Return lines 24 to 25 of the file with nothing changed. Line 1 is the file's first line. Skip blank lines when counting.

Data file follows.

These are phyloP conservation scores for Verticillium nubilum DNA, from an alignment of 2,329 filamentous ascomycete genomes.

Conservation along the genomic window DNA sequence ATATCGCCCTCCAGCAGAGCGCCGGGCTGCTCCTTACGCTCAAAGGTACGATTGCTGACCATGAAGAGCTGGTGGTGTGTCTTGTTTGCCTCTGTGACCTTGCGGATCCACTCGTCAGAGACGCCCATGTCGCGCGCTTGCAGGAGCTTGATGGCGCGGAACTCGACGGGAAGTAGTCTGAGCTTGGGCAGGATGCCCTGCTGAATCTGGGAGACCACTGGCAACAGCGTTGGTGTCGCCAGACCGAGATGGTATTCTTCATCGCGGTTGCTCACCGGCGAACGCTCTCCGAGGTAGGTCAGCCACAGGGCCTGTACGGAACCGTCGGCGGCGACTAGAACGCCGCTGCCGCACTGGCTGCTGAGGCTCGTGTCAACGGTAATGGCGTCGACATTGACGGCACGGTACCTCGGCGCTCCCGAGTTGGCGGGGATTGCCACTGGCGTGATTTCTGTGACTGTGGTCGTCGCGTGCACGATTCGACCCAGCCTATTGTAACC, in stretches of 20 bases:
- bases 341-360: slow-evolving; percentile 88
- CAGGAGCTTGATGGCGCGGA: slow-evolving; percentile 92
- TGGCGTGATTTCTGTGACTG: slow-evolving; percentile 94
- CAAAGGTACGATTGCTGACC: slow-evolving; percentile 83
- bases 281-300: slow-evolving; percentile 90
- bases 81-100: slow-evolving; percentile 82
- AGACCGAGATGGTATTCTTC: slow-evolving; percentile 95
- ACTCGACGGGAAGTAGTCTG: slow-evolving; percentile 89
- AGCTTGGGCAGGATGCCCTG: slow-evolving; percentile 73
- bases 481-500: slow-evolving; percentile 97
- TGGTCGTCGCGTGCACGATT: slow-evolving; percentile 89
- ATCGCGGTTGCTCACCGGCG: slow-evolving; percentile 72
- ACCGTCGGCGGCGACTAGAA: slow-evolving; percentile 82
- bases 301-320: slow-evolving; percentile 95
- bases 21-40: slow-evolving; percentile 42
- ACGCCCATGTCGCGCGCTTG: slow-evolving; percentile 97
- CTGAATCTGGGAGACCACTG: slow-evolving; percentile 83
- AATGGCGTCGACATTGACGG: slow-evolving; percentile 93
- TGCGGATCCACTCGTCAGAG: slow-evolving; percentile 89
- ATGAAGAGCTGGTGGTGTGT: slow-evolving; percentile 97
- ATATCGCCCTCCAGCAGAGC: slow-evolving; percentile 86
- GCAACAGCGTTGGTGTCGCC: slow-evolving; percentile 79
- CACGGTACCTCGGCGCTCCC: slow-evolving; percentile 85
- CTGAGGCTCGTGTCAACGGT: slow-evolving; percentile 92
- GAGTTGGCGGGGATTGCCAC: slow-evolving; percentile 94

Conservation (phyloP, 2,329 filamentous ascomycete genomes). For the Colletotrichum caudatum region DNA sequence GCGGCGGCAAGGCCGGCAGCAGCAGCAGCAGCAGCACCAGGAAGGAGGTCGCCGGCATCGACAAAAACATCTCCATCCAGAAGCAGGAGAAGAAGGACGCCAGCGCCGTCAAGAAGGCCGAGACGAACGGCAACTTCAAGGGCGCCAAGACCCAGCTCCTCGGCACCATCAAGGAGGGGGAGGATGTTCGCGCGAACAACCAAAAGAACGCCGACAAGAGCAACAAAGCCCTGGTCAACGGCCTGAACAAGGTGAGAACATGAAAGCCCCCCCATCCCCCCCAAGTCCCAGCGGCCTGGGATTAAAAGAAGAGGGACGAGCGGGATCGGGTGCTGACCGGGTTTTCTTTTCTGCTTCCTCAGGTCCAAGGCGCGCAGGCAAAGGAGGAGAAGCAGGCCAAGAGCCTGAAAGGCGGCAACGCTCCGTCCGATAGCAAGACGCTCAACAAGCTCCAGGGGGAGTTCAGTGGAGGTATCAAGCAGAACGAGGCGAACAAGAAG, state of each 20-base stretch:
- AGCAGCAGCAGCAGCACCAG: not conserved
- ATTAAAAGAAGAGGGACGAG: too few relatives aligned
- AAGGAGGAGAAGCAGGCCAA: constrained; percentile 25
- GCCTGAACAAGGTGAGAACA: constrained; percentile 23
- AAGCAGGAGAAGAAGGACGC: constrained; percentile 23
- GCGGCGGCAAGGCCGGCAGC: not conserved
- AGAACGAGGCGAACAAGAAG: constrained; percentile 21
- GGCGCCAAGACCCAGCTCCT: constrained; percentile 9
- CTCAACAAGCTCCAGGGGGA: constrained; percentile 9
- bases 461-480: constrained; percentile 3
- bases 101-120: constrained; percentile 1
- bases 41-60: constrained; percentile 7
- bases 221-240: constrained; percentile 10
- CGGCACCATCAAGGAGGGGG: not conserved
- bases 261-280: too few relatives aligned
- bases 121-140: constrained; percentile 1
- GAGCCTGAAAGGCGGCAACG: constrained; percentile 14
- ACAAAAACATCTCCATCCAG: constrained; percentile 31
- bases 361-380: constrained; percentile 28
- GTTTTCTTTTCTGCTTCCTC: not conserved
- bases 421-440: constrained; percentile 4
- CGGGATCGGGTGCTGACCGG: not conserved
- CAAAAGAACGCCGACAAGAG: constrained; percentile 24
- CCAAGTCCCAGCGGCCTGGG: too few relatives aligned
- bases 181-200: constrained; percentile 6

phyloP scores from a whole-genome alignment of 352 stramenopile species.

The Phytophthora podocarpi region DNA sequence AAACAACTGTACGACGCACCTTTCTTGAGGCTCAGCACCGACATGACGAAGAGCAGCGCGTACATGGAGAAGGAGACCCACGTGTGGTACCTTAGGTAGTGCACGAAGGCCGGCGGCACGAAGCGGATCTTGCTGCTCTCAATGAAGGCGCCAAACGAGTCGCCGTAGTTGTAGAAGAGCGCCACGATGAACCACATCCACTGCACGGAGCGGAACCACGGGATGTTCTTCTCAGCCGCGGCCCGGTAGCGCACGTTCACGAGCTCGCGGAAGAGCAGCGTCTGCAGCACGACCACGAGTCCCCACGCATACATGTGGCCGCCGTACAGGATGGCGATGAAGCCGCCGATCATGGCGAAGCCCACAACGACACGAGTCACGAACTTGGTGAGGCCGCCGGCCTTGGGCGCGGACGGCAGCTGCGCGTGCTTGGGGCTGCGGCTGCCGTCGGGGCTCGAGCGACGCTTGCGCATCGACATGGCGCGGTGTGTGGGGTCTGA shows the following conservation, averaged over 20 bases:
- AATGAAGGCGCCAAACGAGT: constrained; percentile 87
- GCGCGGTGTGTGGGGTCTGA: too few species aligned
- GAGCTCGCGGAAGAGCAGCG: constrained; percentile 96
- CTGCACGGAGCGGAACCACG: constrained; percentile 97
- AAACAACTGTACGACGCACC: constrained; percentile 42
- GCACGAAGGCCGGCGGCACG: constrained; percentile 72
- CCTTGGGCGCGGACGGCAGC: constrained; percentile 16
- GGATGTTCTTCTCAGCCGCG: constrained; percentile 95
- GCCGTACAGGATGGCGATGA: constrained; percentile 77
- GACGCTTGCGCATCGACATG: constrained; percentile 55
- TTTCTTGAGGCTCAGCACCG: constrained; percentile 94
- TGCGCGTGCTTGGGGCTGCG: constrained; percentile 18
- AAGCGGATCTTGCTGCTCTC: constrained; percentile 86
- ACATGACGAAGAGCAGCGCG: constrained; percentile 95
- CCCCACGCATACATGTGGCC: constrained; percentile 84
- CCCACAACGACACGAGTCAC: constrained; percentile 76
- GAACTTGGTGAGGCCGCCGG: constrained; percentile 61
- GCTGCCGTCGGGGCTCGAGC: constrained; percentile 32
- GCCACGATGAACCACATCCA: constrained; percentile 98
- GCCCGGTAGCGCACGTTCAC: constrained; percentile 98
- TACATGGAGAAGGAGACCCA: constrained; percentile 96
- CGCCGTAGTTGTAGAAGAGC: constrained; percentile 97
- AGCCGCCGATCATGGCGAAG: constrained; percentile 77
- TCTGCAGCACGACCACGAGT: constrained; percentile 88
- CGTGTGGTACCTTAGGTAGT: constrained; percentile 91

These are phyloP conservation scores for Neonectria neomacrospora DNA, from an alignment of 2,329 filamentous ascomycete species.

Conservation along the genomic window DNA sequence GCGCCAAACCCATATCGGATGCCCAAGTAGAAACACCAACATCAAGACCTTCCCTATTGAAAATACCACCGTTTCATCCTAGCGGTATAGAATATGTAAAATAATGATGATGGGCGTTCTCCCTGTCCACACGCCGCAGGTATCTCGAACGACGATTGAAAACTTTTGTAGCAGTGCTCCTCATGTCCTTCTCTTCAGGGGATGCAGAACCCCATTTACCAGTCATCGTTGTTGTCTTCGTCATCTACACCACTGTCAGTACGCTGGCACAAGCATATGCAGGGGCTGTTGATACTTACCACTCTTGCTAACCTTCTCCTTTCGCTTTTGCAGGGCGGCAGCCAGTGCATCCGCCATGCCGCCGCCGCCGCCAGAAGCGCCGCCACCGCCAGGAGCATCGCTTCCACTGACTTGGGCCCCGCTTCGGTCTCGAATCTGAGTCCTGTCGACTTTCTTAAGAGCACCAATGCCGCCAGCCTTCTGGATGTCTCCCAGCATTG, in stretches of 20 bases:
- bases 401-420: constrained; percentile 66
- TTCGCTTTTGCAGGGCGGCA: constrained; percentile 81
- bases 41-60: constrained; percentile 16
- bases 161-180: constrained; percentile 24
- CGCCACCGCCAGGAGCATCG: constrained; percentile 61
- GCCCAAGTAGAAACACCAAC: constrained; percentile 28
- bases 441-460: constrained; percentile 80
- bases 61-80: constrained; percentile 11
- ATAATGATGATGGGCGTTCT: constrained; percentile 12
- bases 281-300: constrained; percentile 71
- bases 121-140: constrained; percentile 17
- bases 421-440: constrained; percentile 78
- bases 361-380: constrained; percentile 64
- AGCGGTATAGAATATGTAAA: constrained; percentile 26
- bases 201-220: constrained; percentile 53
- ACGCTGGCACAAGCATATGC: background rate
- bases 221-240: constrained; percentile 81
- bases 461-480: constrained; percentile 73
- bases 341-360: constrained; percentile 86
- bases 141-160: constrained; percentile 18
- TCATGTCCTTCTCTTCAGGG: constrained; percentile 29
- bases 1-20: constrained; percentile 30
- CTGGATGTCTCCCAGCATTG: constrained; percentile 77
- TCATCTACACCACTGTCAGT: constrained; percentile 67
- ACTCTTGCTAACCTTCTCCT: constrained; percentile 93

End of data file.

- GCAACAGCGTTGGTGTCGCC: slow-evolving; percentile 79
- CACGGTACCTCGGCGCTCCC: slow-evolving; percentile 85